Saturday, March 3, 2012

A Lobo line for you from No Going Back

I was making a few necessary tweaks and ran into this Lobo comment. It's one of my favorite of his--though I may yet change it; the book is far from done, but I am racing for the deadline.

“Humans,” Lobo said with a sigh, “can’t live with ‘em, can’t kill them all without more ammo than I can carry and without being really bored afterward.”
I love his mixture of the literal and the hyperbolic.

No, I won't tell you the context. For that, you'll have to read the book.

Friday, March 2, 2012

An iPhone I can get behind

Reader Simon Ng contacted me a while back with some questions, and we enjoyed a brief and pleasant correspondence. The other day, he sent me a note showing the name of his iPhone, and I had to share it with you--with his permission, of course.

I love the idea of Lobo delivering my blog and other information to Simon. If only the Siri voice in it could be that of Bill Nighy, the voice I hear in my head when Lobo is talking, it would be perfect.

Thanks, Simon, for the photo and the honor.

Thursday, March 1, 2012

Two interesting action flicks, one opening day

March 23 will bring the opening of two action films I want to see, a rare (for this time of year) opening-day collision of similar movies.

One, most people will want to catch.

The Hunger Games is certain to be the blockbuster for that weekend.

The movie I want to see even more, though, probably won't open then in Raleigh.

Face it, The Raid: Redemption appears to be composed entirely of awesome.

My solution to this dilemma is simple: see them both as quickly as I can.

Wednesday, February 29, 2012

Santorum. Really?

To my great astonishment, Rick Santorum continues to show well in the Republican primary race. I honestly cannot understand how anyone can take him seriously.

Let's consider some example quotes of his.

On homosexuality:

"If the Supreme Court says that you have the right to consensual (gay) sex within your home, then you have the right to bigamy, you have the right to polygamy, you have the right to incest, you have the right to adultery. You have the right to anything."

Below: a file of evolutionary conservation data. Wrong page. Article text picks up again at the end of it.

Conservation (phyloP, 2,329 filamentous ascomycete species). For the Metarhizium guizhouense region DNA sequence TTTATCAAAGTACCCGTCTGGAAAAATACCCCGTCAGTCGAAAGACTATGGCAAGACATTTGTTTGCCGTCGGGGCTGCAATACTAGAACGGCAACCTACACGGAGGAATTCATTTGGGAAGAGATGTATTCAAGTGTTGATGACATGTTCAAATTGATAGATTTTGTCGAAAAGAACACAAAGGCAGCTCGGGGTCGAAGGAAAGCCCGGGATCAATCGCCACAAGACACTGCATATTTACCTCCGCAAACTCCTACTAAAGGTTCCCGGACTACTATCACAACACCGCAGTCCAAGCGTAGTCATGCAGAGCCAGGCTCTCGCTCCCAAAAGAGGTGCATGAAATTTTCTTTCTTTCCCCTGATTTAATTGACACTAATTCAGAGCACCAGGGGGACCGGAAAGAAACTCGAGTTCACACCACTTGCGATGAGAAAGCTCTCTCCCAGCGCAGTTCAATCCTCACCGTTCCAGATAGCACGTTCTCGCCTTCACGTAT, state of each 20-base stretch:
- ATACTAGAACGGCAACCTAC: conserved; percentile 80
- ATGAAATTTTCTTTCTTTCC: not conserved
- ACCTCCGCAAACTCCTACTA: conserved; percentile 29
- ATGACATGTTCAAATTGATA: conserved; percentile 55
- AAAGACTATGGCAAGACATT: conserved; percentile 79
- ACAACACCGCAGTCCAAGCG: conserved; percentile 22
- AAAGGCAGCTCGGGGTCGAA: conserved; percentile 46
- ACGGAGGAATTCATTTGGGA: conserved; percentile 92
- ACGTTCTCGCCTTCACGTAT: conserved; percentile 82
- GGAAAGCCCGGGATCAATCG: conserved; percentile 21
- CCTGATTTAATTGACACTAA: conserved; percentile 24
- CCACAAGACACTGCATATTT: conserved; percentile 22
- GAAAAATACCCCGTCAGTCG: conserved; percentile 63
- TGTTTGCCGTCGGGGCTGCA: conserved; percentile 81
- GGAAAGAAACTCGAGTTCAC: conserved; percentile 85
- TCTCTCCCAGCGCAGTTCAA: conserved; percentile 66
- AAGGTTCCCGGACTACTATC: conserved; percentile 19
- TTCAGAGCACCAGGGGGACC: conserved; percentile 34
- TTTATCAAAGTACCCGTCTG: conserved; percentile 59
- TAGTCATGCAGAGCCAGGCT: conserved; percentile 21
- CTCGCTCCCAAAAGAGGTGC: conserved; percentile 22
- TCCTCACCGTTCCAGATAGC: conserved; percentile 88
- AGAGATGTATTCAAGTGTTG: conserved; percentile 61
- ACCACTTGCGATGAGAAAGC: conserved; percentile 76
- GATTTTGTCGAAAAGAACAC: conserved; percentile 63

Forget whether you agree with his stance on homosexuality; could we all at least agree that logic ought still to rule reasoned discourse? One thing here simply does not lead to the next.

Want something simpler?

Here's Senator Santorum on contraception:
“One of the things I will talk about that no President has talked about before is I think the dangers of contraception in this country, the whole sexual libertine idea. Many in the Christian faith have said, 'Well, that’s okay. Contraception’s okay.'

It’s not okay because it’s a license to do things in the sexual realm that is counter to how things are supposed to be. They’re supposed to be within marriage, they are supposed to be for purposes that are, yes, conjugal, but also [inaudible], but also procreative. That’s the perfect way that a sexual union should happen. We take any part of that out, we diminish the act. And if you can take one part out that’s not for purposes of procreation, that’s not one of the reasons, then you diminish this very special bond between men and women, so why can’t you take other parts of that out? And all of a sudden, it becomes deconstructed to the point where it’s simply pleasure. And that’s certainly a part of it—and it’s an important part of it, don’t get me wrong—but there’s a lot of things we do for pleasure, and this is special, and it needs to be seen as special."

Let's try another topic, something related to the economy. Here's Santorum on social security:
“The Social Security system, in my opinion, is a flawed design, period. But having said that, the design would work a lot better if we had stable demographic trends. We don’t have enough workers to support the retirees . . . A third of the young people in America are not in America today because of abortion.“

I'd do more, but I have a novel to finish.

Rick Santorum as our president: really?

Tuesday, February 28, 2012

Parlour is back...

...and you should be eating its ice cream.

If you don't know Parlour, it is an ice cream store in a truck. A member of the local food truck scene, Parlour, which you can also follow on Twitter, uses fresh, mostly local ingredients to create some amazingly tasty ice cream. Currently available flavors include